Supported by the grant for the next three years, Generation Spark will be piloted by churches of the Reformed Church in America, which is Hope’s parent denomination, and of the Christian Reformed Church in North America.  Each denomination will help identify six churches for the program, in urban, rural and suburban settings.  As the project runs, the youth-adult teams at the churches will identify and begin working on problems that interest them within church or community.  Gulker, Sarah Kolean, who is office manager of the Center for Leadership, and Hope students working through the Center for Leadership will guide Generation Spark.

By the end of the pilot, the Center for Leadership plans to develop a model that individual congregations can implement on their own.  “Generation Spark will, at the end of the three-year period, have produced replication procedures and materials to fully integrate the program into the Christian Reformed Church, Reformed Church in America and other denominations,” Gulker said.

The college’s Center for Leadership helps students discern, develop and deploy their gifts and calling through experiential learning and mentoring.  Components of the center include a student consulting program, through which interdisciplinary student teams led by an experienced practitioner coach solve real-world problems for a wide variety of clients; and an entrepreneurship program, which provides hands-on coursework, workshops and summer fellowships for students to create start-ups.  The college also offers an academic minor in leadership.

Lilly Endowment is an Indianapolis-based private philanthropic foundation created in 1937 by three members of the Lilly family — J.K. Lilly Sr. and sons J.K. Jr. and Eli — through gifts of stock in their pharmaceutical business, Eli Lilly & Company.  The Endowment exists to support the causes of religion, education and community development.  Lilly Endowment’s religion grantmaking is designed to deepen and enrich the religious lives of American Christians.  It does this largely through initiatives to enhance and sustain the quality of ministry in American congregations and parishes.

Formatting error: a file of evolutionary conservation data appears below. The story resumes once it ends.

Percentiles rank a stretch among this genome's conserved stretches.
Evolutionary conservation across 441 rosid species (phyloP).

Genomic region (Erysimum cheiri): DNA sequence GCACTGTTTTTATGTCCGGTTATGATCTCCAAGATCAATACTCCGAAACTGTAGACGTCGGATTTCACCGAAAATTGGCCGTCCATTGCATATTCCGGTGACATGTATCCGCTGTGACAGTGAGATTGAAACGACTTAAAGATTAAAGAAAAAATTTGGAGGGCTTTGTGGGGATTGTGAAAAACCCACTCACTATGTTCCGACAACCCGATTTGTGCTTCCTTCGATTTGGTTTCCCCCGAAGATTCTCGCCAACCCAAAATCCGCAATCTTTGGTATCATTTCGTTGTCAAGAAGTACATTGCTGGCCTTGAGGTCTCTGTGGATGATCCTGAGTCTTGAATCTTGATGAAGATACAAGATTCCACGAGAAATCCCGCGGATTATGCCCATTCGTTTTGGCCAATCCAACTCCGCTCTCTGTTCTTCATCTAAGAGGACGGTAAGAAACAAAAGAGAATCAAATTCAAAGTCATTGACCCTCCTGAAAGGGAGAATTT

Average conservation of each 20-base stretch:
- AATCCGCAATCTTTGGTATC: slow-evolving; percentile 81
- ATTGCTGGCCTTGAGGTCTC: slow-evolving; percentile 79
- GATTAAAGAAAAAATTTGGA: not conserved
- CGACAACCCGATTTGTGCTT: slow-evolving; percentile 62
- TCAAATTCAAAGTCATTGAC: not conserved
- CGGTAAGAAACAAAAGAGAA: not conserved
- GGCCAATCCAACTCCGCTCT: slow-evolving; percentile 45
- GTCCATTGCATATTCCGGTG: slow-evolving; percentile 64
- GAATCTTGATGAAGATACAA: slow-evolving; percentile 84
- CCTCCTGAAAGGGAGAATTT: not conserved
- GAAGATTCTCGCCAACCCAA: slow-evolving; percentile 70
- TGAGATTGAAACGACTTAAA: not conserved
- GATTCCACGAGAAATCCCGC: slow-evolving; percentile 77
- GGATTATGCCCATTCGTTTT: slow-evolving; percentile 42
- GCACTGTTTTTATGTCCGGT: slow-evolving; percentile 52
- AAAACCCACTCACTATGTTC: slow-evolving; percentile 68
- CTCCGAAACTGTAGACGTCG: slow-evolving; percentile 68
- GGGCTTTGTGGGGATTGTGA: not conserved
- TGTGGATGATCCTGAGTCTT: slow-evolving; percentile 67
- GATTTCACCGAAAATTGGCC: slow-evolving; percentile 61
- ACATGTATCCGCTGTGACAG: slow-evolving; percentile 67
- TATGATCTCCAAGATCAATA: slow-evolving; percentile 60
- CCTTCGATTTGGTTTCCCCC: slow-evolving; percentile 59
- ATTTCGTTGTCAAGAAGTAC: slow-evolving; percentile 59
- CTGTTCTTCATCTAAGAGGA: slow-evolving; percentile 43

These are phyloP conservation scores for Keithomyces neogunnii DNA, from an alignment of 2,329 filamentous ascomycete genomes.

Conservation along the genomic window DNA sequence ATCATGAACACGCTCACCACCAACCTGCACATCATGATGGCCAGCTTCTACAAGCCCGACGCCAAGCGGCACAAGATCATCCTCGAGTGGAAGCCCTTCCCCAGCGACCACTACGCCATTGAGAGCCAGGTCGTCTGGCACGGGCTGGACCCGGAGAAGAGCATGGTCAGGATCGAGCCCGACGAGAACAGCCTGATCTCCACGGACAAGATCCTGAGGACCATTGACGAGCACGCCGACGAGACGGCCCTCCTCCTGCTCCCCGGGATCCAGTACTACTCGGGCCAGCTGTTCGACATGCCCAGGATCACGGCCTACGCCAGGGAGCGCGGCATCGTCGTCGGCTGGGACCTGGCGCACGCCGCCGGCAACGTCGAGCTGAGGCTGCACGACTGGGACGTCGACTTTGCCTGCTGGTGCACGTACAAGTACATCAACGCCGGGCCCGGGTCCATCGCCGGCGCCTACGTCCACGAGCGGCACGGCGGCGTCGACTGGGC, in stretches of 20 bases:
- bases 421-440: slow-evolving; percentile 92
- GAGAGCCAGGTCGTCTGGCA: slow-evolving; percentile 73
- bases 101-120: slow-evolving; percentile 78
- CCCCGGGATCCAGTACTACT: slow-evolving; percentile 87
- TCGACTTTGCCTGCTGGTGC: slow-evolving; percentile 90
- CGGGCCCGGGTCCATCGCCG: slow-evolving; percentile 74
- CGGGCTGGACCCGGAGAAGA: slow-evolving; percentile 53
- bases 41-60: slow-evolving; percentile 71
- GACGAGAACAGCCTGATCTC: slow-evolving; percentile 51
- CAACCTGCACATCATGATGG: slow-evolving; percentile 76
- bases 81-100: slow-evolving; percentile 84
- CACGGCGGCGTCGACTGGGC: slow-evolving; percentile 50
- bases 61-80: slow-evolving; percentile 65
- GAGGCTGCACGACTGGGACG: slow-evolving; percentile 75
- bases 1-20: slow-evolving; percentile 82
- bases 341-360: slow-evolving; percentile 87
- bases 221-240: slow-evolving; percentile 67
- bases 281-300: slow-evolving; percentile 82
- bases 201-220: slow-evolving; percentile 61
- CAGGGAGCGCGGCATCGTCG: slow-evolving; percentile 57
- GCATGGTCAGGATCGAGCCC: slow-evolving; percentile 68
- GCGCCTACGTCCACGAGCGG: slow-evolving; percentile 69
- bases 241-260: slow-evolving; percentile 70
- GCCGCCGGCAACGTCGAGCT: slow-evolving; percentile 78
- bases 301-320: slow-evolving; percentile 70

Earlier this year, Hope received a $50,000 planning grant through Lilly Endowment’s initiative “Called to Lives of Meaning and Purpose” to work with area churches this summer to see how best Hope can assist in ministry that encourages exploration of calling and to craft a proposal for an implementation grant that if awarded would provide support for up to five years.  In 2015, Hope received a $500,000 grant through Lilly Endowment’s High School Youth Theology Institutes initiative to establish Awakening, a summer institute designed to deepen high school students’ faith formation and understanding of Christian theology, and to help them explore the moral dimension of contemporary issues and examine how their faith calls them to lives of service.  In 2002, Hope received a $2 million grant from Lilly Endowment through “Programs for the Theological Exploration of Vocation,” a national initiative at colleges and universities, which the college used to establish its CrossRoads Program to encourage students to explore intersections of faith, career, calling and life.